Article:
I love Adam Sandler but after two and a half hours of his character, George Simmons, I started to dislike him intensely. Why, Adam, why?? I hope Mr. Sandler was meant to play this character as someone that would be despised despite his possibly life-threatening illness, because on that level he was a great success. Unfortunately, that was a large part of what made this film so bad - sure, he was going through something awful but he had almost no redeeming qualities and that really just made you hope his 'experimental drugs from Canada' wouldn't do the trick.
Leslie Mann's character - Laura - wasn't much better. Maybe it was the awkward way the relationship between Laura and George played out. Maybe it's just that I'm not a huge Leslie Mann fan. The first scene featuring Laura and George together was so uncomfortable, which may have been the intent, but it was the acting that didn't have me convinced.
Aubrey Plaza's character, Daisy, was so weirdly bland. I didn't buy this performance at all either. I think Ms. Plaza would probably be great in something along the lines of 'Ghostworld', but I could have done without her in 'Funny People'. She was so not funny.
The final thing that really irritated me (before I get on to what I actually enjoyed - yes, there were one or two bright spots) was that this movie was so wretchedly LONG. There was absolutely no need for the movie to run for two hours and twenty six minutes. At least an hours worth of what ended up on screen should have been on the cutting room floor.
I was surprised to see Paul Reiser make an appearance, but as my husband pointed out, the scene of George at a table with all of his older comedian buddies did make sense. What didn't make sense was the following scene at the restaurant - a party to celebrate George's bill of good health. What the fuck was Eminem doing in this or any other movie? Marshall, sweetie, you had 8 Mile. That was enough. As for the rest of the cameo's in this particular scene (and the one at George's house), I can only assume that Mr. Apatow was unable to say no to anyone who approached him and said 'Hey, Judd! I'm funny! Put me in your next movie!' Ugh. As a general rule, I'm not a big fan of cameo appearances. When done right, they have their place but sadly this was not a film of things done right.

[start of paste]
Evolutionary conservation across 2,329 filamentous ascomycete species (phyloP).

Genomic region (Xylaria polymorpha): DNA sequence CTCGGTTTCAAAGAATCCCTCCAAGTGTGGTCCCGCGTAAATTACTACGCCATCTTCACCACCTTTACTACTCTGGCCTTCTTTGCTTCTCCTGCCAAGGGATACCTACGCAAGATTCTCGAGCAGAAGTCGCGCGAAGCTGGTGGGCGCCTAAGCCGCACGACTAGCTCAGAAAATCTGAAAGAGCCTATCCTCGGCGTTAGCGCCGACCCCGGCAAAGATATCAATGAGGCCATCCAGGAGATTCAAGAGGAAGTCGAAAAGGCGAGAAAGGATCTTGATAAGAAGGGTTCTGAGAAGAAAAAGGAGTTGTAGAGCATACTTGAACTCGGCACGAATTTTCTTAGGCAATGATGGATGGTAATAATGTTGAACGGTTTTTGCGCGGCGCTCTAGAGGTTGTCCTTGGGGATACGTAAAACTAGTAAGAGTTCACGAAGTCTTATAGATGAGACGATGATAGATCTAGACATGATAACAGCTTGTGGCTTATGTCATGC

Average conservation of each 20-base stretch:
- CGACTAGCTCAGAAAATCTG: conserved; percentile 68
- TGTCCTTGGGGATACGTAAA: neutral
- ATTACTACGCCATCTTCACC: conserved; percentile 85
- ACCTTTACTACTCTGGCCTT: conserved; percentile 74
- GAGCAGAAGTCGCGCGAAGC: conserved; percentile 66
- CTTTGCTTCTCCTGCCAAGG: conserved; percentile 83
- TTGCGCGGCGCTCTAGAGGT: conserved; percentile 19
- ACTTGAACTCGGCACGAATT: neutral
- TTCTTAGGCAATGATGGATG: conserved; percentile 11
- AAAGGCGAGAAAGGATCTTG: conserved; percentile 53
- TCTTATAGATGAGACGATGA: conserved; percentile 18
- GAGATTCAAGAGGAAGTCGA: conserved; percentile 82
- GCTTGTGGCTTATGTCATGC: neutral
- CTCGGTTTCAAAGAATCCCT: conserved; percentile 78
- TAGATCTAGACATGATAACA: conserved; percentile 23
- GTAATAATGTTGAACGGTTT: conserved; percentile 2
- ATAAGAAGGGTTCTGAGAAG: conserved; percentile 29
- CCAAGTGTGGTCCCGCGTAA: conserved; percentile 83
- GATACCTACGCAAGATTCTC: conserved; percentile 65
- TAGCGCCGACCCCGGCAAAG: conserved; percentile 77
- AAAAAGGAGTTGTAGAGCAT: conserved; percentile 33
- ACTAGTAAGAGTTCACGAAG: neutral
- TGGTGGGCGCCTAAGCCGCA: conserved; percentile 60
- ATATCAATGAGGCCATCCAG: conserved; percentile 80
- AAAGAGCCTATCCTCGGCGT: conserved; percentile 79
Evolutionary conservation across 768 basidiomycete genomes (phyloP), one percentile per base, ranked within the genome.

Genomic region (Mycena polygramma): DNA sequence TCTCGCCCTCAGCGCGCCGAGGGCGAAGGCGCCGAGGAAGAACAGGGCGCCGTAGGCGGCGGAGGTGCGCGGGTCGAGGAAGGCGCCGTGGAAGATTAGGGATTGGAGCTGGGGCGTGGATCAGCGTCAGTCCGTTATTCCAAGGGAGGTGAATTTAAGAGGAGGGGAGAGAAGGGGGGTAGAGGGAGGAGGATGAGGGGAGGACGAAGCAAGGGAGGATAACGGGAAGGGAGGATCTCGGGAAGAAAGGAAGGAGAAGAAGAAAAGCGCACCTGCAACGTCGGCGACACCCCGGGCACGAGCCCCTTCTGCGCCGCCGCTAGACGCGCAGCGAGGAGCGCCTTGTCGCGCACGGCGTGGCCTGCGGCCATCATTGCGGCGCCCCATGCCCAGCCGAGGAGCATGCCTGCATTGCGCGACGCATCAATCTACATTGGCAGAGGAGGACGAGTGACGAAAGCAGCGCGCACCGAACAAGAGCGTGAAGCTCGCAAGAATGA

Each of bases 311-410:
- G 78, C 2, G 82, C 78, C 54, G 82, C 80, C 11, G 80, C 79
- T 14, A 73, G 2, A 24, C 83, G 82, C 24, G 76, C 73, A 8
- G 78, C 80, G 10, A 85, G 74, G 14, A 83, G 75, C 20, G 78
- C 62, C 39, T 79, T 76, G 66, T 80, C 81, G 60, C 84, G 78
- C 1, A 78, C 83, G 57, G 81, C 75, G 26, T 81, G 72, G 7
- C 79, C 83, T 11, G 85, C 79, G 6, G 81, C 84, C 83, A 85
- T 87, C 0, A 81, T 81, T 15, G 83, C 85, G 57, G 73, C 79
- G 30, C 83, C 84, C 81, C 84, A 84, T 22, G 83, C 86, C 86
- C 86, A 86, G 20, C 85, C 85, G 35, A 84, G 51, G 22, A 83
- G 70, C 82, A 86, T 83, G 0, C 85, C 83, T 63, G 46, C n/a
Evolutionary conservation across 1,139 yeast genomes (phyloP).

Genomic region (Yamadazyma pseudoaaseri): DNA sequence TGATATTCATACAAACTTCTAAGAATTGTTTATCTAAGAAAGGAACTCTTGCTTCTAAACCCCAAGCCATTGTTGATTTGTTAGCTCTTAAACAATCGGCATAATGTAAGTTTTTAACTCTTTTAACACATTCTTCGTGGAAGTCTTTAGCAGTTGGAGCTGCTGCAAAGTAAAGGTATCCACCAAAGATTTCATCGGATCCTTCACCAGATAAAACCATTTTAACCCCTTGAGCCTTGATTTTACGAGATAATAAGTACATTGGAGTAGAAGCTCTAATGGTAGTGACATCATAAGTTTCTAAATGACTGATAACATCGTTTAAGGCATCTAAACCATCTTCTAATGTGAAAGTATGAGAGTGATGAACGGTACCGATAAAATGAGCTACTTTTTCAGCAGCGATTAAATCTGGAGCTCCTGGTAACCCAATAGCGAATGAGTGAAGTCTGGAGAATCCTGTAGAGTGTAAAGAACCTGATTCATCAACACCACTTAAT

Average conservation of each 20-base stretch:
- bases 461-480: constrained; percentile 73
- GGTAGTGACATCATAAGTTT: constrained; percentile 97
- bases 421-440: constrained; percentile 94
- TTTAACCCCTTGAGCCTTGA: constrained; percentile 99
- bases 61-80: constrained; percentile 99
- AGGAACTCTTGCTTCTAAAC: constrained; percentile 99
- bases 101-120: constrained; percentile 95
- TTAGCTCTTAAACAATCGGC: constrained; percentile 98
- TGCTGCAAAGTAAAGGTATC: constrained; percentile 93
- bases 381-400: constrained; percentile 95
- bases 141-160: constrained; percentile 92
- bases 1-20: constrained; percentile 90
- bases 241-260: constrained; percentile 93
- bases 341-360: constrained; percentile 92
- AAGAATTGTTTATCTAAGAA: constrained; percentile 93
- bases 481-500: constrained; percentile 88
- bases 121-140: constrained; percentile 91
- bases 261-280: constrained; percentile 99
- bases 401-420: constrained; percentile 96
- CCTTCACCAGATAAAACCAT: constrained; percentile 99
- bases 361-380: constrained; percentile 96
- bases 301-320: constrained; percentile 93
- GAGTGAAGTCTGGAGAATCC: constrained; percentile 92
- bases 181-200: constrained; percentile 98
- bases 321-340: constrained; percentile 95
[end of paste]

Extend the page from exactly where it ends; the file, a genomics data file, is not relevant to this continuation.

As I said earlier though, I did like some things and they were:
Seth Rogen's character, Ira Wright, was a nice guy and it was believable that he would stick by George and try to help him. Having said that though, there was a point where I did find him a little too nice and he started to get a little sickly sweet. Poor Seth had to carry the bulk of this movie though, so I'll cut him a little slack.
The scenes between Seth Rogen, Jonah Hill and Jason Schwartzman were some of the best. I would have liked to have seen a lot more of these three together. Jonah Hill is hilarious just standing still and Jason Schwartzman is very rarely out of form.
Eric Bana! I thought he was hilarious (but I will admit that I am a little biased when it comes to all things Australian). I don't think I've heard him bust out his Aussie accent since the sketch comedy show 'Full Frontal'. He doesn't do nearly enough comedy these days.
I will say this - 'Funny People' contains the best explanation ever for how a game of Aussie Rules footy is played. That's the most glowing recommendation I can give for this movie and the scene lasted only mere moments.
In the end, all I can do is suggest that you go with the next movie pick on your list. If you must see this, wait until it comes out on video. Even then, make sure you have a 1/2 off coupon, or steal it. Trust me, even if you get if for free, you'll want a refund.